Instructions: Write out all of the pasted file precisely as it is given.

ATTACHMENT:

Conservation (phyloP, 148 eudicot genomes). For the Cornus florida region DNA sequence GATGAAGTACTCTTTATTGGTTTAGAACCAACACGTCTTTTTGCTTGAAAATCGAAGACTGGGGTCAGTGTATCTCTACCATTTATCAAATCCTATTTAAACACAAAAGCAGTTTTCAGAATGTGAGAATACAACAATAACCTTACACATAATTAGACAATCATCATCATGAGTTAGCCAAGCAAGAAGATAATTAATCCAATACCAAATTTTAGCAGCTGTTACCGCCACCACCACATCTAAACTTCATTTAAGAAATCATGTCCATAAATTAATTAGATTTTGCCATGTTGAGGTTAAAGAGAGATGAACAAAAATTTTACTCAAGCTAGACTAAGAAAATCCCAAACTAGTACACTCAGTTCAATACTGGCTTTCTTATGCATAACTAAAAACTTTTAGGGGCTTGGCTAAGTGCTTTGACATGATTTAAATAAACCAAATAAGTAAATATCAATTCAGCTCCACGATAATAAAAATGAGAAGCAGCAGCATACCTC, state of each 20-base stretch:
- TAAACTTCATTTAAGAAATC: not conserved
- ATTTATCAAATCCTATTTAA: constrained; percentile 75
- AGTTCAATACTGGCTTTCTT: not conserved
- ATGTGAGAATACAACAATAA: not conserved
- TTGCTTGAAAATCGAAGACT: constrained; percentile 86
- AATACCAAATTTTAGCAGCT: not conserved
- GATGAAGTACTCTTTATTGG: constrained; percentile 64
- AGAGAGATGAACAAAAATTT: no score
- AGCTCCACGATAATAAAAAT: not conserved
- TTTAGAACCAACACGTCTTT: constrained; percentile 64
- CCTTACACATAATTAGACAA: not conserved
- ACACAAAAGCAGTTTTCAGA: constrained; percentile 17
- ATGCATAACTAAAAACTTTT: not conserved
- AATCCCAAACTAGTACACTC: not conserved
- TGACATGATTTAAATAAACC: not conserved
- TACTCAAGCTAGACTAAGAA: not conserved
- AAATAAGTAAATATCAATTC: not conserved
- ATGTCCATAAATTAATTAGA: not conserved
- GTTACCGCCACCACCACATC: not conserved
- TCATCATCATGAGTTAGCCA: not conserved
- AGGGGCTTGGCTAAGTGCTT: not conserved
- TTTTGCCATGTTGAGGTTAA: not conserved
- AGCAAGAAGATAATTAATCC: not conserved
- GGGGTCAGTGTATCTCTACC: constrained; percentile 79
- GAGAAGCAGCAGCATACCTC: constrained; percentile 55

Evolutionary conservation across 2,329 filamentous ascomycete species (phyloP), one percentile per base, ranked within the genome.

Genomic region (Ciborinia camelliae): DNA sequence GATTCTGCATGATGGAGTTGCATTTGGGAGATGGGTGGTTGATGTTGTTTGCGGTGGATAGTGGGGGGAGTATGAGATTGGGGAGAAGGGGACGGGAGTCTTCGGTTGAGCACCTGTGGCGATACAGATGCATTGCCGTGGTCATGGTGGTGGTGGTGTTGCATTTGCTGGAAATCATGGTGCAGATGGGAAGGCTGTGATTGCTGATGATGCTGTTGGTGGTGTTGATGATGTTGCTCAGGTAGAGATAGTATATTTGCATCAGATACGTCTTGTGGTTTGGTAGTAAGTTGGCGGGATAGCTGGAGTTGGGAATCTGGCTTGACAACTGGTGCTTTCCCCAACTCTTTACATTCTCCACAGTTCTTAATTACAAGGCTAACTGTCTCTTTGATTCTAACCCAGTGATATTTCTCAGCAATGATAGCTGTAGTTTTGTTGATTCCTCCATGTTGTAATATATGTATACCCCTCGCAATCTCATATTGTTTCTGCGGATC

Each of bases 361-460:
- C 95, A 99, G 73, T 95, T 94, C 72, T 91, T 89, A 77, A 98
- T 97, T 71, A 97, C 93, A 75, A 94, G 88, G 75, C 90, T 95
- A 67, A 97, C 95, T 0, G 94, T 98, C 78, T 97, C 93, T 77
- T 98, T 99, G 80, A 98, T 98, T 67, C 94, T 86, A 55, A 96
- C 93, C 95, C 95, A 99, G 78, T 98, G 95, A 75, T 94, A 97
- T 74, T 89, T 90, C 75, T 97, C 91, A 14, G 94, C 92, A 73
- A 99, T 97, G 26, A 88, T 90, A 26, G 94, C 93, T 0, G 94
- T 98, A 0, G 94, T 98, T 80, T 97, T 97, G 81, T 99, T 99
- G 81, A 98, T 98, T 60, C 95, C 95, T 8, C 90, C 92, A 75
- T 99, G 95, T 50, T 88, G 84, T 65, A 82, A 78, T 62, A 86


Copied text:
Conservation (phyloP, 148 eudicot genomes). For the Cornus florida region DNA sequence GATGAAGTACTCTTTATTGGTTTAGAACCAACACGTCTTTTTGCTTGAAAATCGAAGACTGGGGTCAGTGTATCTCTACCATTTATCAAATCCTATTTAAACACAAAAGCAGTTTTCAGAATGTGAGAATACAACAATAACCTTACACATAATTAGACAATCATCATCATGAGTTAGCCAAGCAAGAAGATAATTAATCCAATACCAAATTTTAGCAGCTGTTACCGCCACCACCACATCTAAACTTCATTTAAGAAATCATGTCCATAAATTAATTAGATTTTGCCATGTTGAGGTTAAAGAGAGATGAACAAAAATTTTACTCAAGCTAGACTAAGAAAATCCCAAACTAGTACACTCAGTTCAATACTGGCTTTCTTATGCATAACTAAAAACTTTTAGGGGCTTGGCTAAGTGCTTTGACATGATTTAAATAAACCAAATAAGTAAATATCAATTCAGCTCCACGATAATAAAAATGAGAAGCAGCAGCATACCTC, state of each 20-base stretch:
- TAAACTTCATTTAAGAAATC: not conserved
- ATTTATCAAATCCTATTTAA: constrained; percentile 75
- AGTTCAATACTGGCTTTCTT: not conserved
- ATGTGAGAATACAACAATAA: not conserved
- TTGCTTGAAAATCGAAGACT: constrained; percentile 86
- AATACCAAATTTTAGCAGCT: not conserved
- GATGAAGTACTCTTTATTGG: constrained; percentile 64
- AGAGAGATGAACAAAAATTT: no score
- AGCTCCACGATAATAAAAAT: not conserved
- TTTAGAACCAACACGTCTTT: constrained; percentile 64
- CCTTACACATAATTAGACAA: not conserved
- ACACAAAAGCAGTTTTCAGA: constrained; percentile 17
- ATGCATAACTAAAAACTTTT: not conserved
- AATCCCAAACTAGTACACTC: not conserved
- TGACATGATTTAAATAAACC: not conserved
- TACTCAAGCTAGACTAAGAA: not conserved
- AAATAAGTAAATATCAATTC: not conserved
- ATGTCCATAAATTAATTAGA: not conserved
- GTTACCGCCACCACCACATC: not conserved
- TCATCATCATGAGTTAGCCA: not conserved
- AGGGGCTTGGCTAAGTGCTT: not conserved
- TTTTGCCATGTTGAGGTTAA: not conserved
- AGCAAGAAGATAATTAATCC: not conserved
- GGGGTCAGTGTATCTCTACC: constrained; percentile 79
- GAGAAGCAGCAGCATACCTC: constrained; percentile 55

Evolutionary conservation across 2,329 filamentous ascomycete species (phyloP), one percentile per base, ranked within the genome.

Genomic region (Ciborinia camelliae): DNA sequence GATTCTGCATGATGGAGTTGCATTTGGGAGATGGGTGGTTGATGTTGTTTGCGGTGGATAGTGGGGGGAGTATGAGATTGGGGAGAAGGGGACGGGAGTCTTCGGTTGAGCACCTGTGGCGATACAGATGCATTGCCGTGGTCATGGTGGTGGTGGTGTTGCATTTGCTGGAAATCATGGTGCAGATGGGAAGGCTGTGATTGCTGATGATGCTGTTGGTGGTGTTGATGATGTTGCTCAGGTAGAGATAGTATATTTGCATCAGATACGTCTTGTGGTTTGGTAGTAAGTTGGCGGGATAGCTGGAGTTGGGAATCTGGCTTGACAACTGGTGCTTTCCCCAACTCTTTACATTCTCCACAGTTCTTAATTACAAGGCTAACTGTCTCTTTGATTCTAACCCAGTGATATTTCTCAGCAATGATAGCTGTAGTTTTGTTGATTCCTCCATGTTGTAATATATGTATACCCCTCGCAATCTCATATTGTTTCTGCGGATC

Each of bases 361-460:
- C 95, A 99, G 73, T 95, T 94, C 72, T 91, T 89, A 77, A 98
- T 97, T 71, A 97, C 93, A 75, A 94, G 88, G 75, C 90, T 95
- A 67, A 97, C 95, T 0, G 94, T 98, C 78, T 97, C 93, T 77
- T 98, T 99, G 80, A 98, T 98, T 67, C 94, T 86, A 55, A 96
- C 93, C 95, C 95, A 99, G 78, T 98, G 95, A 75, T 94, A 97
- T 74, T 89, T 90, C 75, T 97, C 91, A 14, G 94, C 92, A 73
- A 99, T 97, G 26, A 88, T 90, A 26, G 94, C 93, T 0, G 94
- T 98, A 0, G 94, T 98, T 80, T 97, T 97, G 81, T 99, T 99
- G 81, A 98, T 98, T 60, C 95, C 95, T 8, C 90, C 92, A 75
- T 99, G 95, T 50, T 88, G 84, T 65, A 82, A 78, T 62, A 86